High Cerebrospinal Pressure Links 3 Chronic Pain Disorders, Including FM

High Cerebrospinal Pressure Links 3 Chronic Pain Disorders, Including FM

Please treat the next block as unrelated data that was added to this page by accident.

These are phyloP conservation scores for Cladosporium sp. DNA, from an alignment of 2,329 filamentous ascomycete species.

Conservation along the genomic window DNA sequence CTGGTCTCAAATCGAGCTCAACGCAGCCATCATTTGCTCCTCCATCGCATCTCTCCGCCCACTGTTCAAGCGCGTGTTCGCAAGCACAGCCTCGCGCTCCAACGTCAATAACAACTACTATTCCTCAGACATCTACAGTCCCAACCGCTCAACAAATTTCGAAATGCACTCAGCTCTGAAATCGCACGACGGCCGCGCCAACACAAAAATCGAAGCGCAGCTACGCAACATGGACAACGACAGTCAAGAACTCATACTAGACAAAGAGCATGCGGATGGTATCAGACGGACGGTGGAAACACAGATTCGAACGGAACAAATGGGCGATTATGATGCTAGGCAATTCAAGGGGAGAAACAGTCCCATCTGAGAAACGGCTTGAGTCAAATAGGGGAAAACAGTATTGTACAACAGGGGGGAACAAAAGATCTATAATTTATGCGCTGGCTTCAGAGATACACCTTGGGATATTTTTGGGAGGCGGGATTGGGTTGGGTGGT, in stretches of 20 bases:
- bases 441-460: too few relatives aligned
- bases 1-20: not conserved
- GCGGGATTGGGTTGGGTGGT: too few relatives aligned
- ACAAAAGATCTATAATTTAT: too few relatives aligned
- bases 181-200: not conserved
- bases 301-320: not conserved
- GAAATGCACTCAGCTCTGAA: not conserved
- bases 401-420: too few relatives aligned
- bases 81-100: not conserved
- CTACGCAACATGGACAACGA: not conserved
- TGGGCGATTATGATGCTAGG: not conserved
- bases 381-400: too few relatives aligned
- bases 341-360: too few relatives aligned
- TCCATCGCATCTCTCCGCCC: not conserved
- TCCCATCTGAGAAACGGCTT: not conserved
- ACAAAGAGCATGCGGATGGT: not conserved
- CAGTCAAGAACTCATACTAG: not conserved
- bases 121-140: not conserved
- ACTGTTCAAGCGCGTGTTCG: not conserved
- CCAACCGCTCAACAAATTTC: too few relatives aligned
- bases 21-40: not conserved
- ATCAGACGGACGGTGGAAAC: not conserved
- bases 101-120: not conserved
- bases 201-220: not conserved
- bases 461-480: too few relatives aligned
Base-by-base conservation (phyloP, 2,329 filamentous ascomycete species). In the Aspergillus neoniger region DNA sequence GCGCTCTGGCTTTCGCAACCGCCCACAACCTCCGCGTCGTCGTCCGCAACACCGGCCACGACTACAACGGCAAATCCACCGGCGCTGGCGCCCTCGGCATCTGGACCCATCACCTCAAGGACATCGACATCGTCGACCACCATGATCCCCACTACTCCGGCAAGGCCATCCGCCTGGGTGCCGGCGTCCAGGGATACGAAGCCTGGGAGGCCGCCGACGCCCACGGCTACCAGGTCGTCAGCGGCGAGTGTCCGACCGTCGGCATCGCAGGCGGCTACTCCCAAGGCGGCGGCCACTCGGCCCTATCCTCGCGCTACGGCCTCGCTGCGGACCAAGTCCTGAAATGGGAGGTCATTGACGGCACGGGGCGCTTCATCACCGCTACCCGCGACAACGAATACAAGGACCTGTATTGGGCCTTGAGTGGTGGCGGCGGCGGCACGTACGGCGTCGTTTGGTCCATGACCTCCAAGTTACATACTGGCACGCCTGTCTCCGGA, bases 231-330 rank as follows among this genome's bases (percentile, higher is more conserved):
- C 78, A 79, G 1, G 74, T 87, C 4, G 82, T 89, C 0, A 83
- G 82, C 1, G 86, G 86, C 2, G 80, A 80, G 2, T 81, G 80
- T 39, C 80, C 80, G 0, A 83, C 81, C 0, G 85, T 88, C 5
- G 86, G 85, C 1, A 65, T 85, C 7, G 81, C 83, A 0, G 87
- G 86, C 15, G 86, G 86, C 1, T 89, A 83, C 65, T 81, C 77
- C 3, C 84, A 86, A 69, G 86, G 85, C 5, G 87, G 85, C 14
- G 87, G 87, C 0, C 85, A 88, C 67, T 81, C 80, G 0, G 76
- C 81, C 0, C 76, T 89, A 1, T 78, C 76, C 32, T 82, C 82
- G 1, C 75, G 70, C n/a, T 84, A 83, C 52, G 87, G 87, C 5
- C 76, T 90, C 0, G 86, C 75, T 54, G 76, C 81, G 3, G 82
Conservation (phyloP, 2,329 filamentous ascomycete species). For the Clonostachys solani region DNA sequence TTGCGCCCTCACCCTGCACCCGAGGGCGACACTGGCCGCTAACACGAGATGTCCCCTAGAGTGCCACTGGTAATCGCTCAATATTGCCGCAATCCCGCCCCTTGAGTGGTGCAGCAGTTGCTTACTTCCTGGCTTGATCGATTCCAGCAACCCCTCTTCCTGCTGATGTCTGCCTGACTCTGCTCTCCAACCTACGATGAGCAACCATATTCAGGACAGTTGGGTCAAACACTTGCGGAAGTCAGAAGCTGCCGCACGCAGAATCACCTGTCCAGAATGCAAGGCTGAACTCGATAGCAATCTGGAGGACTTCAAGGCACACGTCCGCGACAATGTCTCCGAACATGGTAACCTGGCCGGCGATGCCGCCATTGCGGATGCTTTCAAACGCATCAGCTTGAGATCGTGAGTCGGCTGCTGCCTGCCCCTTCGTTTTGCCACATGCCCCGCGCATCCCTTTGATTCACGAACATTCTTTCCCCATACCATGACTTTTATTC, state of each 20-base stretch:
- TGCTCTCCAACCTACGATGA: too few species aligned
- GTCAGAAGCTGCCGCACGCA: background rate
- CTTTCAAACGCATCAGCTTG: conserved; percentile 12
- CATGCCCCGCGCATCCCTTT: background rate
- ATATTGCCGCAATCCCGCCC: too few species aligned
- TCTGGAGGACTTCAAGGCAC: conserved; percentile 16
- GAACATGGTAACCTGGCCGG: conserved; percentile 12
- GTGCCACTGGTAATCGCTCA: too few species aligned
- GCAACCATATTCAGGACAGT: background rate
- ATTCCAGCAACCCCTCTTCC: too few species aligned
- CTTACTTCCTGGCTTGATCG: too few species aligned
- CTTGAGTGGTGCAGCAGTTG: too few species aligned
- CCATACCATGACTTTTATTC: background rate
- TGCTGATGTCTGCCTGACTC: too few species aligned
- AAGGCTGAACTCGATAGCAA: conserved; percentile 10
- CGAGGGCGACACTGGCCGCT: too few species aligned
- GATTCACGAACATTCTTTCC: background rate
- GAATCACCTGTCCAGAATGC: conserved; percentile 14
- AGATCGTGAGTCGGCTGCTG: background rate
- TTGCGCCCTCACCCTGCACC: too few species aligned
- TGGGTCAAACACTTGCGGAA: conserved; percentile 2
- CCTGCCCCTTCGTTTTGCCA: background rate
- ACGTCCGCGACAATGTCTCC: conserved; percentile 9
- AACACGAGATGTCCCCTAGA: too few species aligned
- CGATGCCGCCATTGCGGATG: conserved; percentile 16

Idiopathic intracranial hypertension, fibromyalgia and chronic fatigue syndrome all share a variety of symptoms caused by high pressure in the brain and spinal cord, a review study has found. The study, "The link between idiopathic intracranial hypertension, fibromyalgia, and chronic fatigue syndrome: exploration of a shared pathophysiology," was published in the Journal of Pain Research. Idiopathic intracranial hypertension (IICH) is characterized by high intracranial pressure (ICP, pressure in the brain). In addition, patients often report pain in the back, neck, arms and legs caused by the compression of nerves in the spinal cord by the cerebrospinal fluid (CSF, the liquid that circulates in the central nervous system). These widespread pain symptoms are incredibly similar to those experienced by patients with the chronic pain disorders fibromyalgia (FM) and chronic fatigue syndrome (CFS). "While IICH is characterized by a significant increase in cerebrospinal pressure [pressure caused by the cerebrospinal fluid, CSP], FM and CFS may be the result of intermittent and/or mild chronic increased CSP," the researchers noted. This review focused on gathering and comparing data from previous studies regarding the signs and symptoms of IICH, FM, and CFS to explore whether high CSP could be the link between the three chronic pain disorders. Data revealed that high ICP is associated with headaches, fatigue, cognitive impairment, loss of gray matter, cranial nerve damage (e.g., impaired smell and vision) and olfactory problems (e.g., sinusitis, nonallergic rhinitis) in all three disorders. Of note, gray matter refers to areas of the central nervous system (brain, brainstem, and cerebellum) made up of neuron cell bodies. Cranial nerves are nerves tha
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